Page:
Vínarterta

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Vínarterta
Vínarterta.JPG
Alternative namesRandalín
TypeCake
Place of originIceland
Main ingredientsBiscuit, plum jam

Vínarterta (Icelandic: Vienna cake), also known as Randalín (striped lady cake),[1] is a multi-layered cake made from alternating layers of almond and / or cardamom-flavoured biscuit and plum jam, the jam usually including spices such as cinnamon, vanilla, cloves and cardamom.[2][3][4] Other fillings such as apricot and rhubarb are less well known, but traditional going back to the 19th century[5]. Vinarterta originated in Iceland, but its name and composition both hint at Austrian roots.[6][7] The recipe was brought to Manitoba by Icelandic immigrants to Canada, many of whom settled at New Iceland.[2]

The cake is now better-known in the Icelandic communities in Canada and the United States than it is in Iceland.[8][9] The modern Icelandic cake differs from the traditional cake, with common substitutions for the plum jam including cream or strawberries.[2] In New Iceland, substitutions for the filling are discouraged.[8]

The cake is typically served in rectangular slices with coffee.[8]

The cake's history was the subject of a dissertation for a doctorate by historian Laurie Bertram at the University of Toronto.[8]

See also[edit]

References[edit]

  1. ^ Schoening Diehl, Kari (2012). The Everything Nordic Cookbook. Everything (Cooking). F+W Media. p. 255. ISBN 9781440531866.
  2. ^ a b c MacIntosh, Cameron (22 December 2016). "How Canadians are keeping this classic 'Icelandic' holiday cake alive". CBC News. Retrieved 22 December 2016.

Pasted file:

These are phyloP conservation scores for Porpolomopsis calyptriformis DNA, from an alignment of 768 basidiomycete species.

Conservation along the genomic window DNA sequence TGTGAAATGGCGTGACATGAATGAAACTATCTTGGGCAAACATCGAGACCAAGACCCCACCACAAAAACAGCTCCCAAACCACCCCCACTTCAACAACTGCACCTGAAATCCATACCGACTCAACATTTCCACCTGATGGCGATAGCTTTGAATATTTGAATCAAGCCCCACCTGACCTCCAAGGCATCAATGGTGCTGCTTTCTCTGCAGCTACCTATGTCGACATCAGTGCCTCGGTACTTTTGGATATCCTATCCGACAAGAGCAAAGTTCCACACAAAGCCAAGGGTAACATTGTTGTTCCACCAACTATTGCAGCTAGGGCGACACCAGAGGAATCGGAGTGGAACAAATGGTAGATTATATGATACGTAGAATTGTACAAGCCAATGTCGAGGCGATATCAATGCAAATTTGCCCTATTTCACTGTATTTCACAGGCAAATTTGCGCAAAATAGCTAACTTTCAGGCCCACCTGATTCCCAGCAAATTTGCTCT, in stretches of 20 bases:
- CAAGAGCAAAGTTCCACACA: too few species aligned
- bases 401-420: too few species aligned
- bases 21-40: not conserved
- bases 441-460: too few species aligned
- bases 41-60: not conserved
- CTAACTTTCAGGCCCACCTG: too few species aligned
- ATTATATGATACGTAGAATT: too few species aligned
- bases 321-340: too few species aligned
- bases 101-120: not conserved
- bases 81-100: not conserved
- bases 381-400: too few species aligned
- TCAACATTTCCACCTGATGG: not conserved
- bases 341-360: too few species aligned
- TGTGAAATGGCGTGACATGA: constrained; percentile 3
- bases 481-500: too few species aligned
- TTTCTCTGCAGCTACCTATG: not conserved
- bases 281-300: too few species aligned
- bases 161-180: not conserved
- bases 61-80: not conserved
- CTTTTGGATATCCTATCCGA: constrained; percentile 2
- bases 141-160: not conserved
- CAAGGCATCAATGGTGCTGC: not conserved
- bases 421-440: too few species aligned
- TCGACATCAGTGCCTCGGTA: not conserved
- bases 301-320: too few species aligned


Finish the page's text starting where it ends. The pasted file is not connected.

3. ^ Barber, Katherine (2007). Only in Canada, You Say: A Treasury of Canadian Language. Oxford University Press Canada. p. 128. ISBN 978-019542707-3.
  4. ^ Haubert, Judy (2 December 2014). "Northern lights". Saveur. Retrieved 22 December 2016.
  5. ^ Olafson-Jenkyns, Kristin (2002). The Culinary Saga of New Iceland: Recipes from the Shores of Lake Winnipeg. Guelph, Ontario: Coastline Publishing. pp. 181–182. ISBN 9780968911907.
  6. ^ Olafson-Jenkyns, Kristin (2002). The Culinary Saga of New Iceland: Recipes from the Shores of Lake Winnipeg. Guelph, Ontario: Coastline Publishing. p. 181. ISBN 9780968911907.
  7. ^ Karl, Helgason, Jón. "The Mystery of Vínarterta: In Search of an Icelandic Ethnic Identity". scancan.net. Retrieved 2018-11-01.
  8. ^ a b c d Kwong, Matt (24 December 2012). "Don't ask Icelanders how to make their traditional Christmas cake". Maclean's. Retrieved 22 December 2016.
  9. ^ Gillmor, Alison (24 November 2012). "Towering torte: However you slice it, vínarterta is cultural symbol and source of debate". Winnipeg Free Press. Retrieved 22 September 2015.

Further reading[edit]

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